Bullies Be Gone
Today I'm attending a fundraiser in Vancouver in support of Pink Shirt Day (coming up on February 26th) to raise funds and awareness for anti-bullying campaigns across the country. I am more than happy to lend a hand because bullying can happen to anyone, at any age, including myself.
I am the youngest of 4 children which by definition means I spent my early years getting teased a bit. Did my birth order make me an easy target for others later on? I’ve often wondered. A dark cloud hangs over the years I was in grades 4 and 5, when a boy named Shane tormented me relentlessly. He loved to tell me I was going to grow up fat and covered in zits. In those days bullying wasn’t a thing parents and teachers talked about like they do today.
Shane got his kicks by organizing fist fights between other girls and me. He’d corner me in the hallway and tell me when and where to be later because so-and-so was going to fight me. And if I didn’t show up he’d find me and “pound my head in”. I believed him. When the other girls didn’t show up he always had an excuse. As well as a promise that he’d have someone else to fight me tomorrow. It was a stressful way to live though grade 4.
I never told a soul. I never stood up for myself and I never let that boy see how scared I was. I just took it and did whatever he told me to. Then, hallelujah, one day in grade 5 Shane announced he was moving away. I was free. But it wasn’t a freedom I’d won on my own.
Later, In first year university I lived in residence. My girls floor had a boys floor right below and we were encouraged to socialize. They were supposed to be like our big brothers and watch out for us. Instead, I became their target. They would sneak into my room when I was in the bathroom and steal all the lightbulbs or hide a rotting piece of food on my window ledge. At first it was harmless. But then one day I came home from class and discovered my room had been broken into and all my underwear had been stolen. Every last pair. I was horrified. I was 17 years old and its not as though I had a fabulous collection of slinky things to show off. (Not that that would have made it ok.) Shaking, I marched downstairs to investigate.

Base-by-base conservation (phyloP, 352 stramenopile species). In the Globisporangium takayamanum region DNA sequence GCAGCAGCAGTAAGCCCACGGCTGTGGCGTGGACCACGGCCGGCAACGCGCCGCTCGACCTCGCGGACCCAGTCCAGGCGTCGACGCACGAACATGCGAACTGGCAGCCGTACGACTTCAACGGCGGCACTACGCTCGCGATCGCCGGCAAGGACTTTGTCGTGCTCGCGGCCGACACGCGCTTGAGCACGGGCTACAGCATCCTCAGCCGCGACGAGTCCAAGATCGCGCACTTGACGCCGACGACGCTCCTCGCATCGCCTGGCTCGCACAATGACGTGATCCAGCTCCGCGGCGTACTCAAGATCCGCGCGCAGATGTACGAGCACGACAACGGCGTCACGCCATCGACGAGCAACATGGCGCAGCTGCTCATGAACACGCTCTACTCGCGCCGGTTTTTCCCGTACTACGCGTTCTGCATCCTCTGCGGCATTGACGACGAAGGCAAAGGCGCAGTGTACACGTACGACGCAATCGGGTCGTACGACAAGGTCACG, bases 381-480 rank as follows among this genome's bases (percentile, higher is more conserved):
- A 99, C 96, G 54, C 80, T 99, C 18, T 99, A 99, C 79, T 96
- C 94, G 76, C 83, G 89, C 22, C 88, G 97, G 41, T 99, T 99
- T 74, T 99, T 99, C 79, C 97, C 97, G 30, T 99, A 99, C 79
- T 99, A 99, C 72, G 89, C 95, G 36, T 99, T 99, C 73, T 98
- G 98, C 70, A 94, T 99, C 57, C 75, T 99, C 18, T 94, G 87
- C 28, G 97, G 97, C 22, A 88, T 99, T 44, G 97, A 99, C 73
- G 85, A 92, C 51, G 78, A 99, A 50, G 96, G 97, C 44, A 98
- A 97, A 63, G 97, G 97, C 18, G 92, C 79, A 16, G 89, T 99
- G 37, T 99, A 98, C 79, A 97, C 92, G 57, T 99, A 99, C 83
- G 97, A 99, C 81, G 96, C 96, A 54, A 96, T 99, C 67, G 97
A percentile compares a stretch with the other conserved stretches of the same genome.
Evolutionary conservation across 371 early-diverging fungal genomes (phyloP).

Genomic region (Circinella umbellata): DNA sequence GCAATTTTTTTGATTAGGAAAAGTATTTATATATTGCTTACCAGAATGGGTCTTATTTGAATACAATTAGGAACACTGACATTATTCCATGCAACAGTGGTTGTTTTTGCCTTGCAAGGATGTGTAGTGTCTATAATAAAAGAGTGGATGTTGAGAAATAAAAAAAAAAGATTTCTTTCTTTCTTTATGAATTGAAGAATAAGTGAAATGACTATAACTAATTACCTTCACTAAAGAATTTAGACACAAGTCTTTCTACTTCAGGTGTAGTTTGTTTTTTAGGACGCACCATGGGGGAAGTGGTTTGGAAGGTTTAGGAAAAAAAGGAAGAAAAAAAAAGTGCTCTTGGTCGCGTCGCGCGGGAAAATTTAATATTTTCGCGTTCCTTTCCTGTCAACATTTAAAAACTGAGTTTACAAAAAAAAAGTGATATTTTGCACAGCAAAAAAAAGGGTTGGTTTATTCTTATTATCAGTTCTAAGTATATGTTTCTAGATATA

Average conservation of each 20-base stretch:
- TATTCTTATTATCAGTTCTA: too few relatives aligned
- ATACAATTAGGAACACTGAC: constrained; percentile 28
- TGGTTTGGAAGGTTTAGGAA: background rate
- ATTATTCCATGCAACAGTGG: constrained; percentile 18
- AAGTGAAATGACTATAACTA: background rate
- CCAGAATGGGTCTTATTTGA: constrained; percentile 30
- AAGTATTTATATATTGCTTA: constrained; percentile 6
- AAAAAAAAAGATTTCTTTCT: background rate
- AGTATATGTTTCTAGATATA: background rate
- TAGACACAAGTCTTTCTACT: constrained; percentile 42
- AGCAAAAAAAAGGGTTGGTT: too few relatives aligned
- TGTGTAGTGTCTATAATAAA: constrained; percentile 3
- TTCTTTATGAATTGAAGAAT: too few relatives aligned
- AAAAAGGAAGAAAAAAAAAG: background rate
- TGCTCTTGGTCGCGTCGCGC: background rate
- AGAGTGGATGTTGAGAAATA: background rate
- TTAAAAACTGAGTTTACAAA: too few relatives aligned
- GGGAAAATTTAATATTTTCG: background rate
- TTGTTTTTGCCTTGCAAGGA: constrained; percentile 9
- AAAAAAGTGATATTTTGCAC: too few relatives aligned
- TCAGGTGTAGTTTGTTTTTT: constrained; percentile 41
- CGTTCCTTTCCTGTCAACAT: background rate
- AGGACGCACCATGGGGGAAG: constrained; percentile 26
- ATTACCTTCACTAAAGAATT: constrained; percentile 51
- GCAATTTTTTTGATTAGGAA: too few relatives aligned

All the doors were closed and the place was deserted. But something didn’t feel right. I went outside and around the building and pushed through the bushes up to a window and peered into an empty room. I moved along the brick wall to the next window where I saw another empty room. And another and another. Then finally, at the end of the row of windows I looked in to see about 20 young “men” dancing around with my underwear on their heads. They were throwing it around, taping it to the walls and behaving like imbeciles.
I felt so violated, humiliated and embarrassed, I stood in the bushes and vomited.
Later, when they realized how upset I was the leader of the pack returned my personal items along with an apology and a letter of regret signed by all. I finally got the courage to ask, “why me?”. His response has stayed with me my entire life: “Because you’re the only one who can take it.”
Translation: You’re the only one who won’t cry or tell on us. You’re the only one who won’t do something about it.
Bullying is rooted in a feeling of superiority. I have run into it many times since university but at least now I’ve learned that bullies only get their power if we give it to them.
On February 26th, wear a pink shirt and take away a bully’s power.